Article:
Tuesday, March 24, 2015
Les McCann @ Book Soup, this Saturday
Saturday, March 28, 5pm @ Book Soup (8818 Sunset Blvd, West Hollywood):
"Invitation To Openness: The Jazz & Soul Photography Of Les McCann 1960-1980"
Les McCann book signing and round-table discussion about the book featuring the man himself: Les McCann!
Plus: the book's curators (Les' producer/manager) Alan Abrahams and (Listen Whitey author) Pat Thomas, with jazz journalist A. Scott Galloway (who wrote the book's intro), a slide-show display of photos from the book, AND musician/DJ Mocean Worker, aka Adam Dorn (son of the legendary Joel Dorn, who produced the 1972 album "Invitation to Openness" ), spinning Les' vast vinyl catalog.
The book is published by Fantagraphics Books Inc.
Throughout Les McCann’s incredible jazz career, he took hundreds of photos—at clubs, studios, and festivals around the world—and documented the vibrant cultural life of jazz and soul between 1960 and 1980. These photos include a young Stevie Wonder, Nina Simone, Sammy Davis Jr., John Coltrane, Aretha Franklin, Nancy Wilson, Richard Pryor, Quincy Jones, Tina Turner, Miles Davis, Cannonball Adderley, Louis Armstrong, Count Basie, B.B. King, Errol Garner, Stanley Clarke, Bill Evans, Lionel Hampton, and others such as Muhammed Ali, Stokely Carmichael, Redd Foxx and Angie Dickinson (on the set of Police Woman), Jerry Lewis, Jack Lemmon, James Coburn (in the 60's and 70's)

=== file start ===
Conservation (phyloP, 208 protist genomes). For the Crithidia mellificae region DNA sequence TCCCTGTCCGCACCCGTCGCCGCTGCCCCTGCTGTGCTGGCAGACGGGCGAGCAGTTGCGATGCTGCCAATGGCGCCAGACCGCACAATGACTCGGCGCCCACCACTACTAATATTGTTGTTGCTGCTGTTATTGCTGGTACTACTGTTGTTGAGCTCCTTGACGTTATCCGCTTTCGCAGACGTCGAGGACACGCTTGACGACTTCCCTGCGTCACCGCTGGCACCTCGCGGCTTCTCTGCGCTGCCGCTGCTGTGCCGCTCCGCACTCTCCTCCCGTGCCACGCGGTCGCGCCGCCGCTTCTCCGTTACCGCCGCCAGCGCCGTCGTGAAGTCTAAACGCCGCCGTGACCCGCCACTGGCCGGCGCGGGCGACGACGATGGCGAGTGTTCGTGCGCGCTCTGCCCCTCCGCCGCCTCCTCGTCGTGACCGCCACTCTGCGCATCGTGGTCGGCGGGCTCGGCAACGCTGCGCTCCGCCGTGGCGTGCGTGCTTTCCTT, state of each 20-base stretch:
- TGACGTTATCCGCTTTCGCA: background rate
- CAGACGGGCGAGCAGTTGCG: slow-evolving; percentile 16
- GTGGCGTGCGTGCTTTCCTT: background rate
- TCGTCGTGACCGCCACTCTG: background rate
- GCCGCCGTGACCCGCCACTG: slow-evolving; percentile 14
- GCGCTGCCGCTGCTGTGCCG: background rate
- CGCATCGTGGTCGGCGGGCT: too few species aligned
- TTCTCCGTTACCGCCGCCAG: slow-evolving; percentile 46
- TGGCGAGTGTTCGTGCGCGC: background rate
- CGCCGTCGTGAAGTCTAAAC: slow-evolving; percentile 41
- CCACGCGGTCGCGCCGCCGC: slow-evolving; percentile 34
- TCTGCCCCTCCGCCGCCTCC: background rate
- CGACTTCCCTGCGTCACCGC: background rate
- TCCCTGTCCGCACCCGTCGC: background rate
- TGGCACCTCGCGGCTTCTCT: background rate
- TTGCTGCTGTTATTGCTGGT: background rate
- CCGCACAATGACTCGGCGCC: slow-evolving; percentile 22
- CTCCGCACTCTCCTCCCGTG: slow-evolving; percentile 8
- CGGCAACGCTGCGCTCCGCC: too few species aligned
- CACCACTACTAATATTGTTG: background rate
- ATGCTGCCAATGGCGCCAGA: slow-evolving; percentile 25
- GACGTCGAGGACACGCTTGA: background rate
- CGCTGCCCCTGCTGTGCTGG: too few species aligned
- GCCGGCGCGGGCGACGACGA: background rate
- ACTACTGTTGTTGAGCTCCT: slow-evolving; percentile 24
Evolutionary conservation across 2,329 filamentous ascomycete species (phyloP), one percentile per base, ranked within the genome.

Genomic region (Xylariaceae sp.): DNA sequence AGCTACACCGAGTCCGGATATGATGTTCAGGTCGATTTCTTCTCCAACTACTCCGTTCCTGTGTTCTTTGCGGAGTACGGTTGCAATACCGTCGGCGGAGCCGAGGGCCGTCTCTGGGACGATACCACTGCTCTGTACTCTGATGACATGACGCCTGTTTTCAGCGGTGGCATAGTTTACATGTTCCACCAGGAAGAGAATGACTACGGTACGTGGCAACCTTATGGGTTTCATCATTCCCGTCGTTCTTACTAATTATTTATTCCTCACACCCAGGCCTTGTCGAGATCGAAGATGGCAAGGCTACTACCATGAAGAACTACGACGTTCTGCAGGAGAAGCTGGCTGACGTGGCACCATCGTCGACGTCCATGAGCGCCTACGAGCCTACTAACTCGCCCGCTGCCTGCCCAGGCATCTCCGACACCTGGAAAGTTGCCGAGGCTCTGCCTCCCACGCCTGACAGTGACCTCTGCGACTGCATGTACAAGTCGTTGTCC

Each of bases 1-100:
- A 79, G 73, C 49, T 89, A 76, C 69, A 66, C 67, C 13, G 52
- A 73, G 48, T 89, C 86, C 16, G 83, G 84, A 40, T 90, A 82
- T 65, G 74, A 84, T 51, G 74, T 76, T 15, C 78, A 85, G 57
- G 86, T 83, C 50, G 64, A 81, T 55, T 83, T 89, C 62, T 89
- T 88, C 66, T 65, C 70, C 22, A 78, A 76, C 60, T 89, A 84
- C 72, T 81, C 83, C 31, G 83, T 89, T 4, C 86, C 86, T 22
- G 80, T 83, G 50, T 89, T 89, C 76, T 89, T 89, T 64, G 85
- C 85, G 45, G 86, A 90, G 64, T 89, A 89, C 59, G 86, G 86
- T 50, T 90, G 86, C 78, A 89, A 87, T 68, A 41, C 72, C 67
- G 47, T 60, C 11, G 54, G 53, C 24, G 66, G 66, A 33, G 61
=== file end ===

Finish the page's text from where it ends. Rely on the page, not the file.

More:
These photos are characterized by their intimacy, and the cross-section of names listed is merely the tip of the iceberg. The book features candid commentary by McCann himself and is curated by Pat Thomas (Listen, Whitey!: The Sights and Sounds of Black Power 1965-1975) and maverick music producer Alan Abrahams (Joan Baez, Kris Kristofferson, Taj Mahal.)
It's going to be a book signing like never before with many of Les' musician/celebrity friends stopping through to wish the legend well. Wouldn't you like to be among them? Come meet "McCann The Man," have him sign your personal copy of his book and celebrate with a store full of friends and family directly across the street from where the classic Tower Records used to be.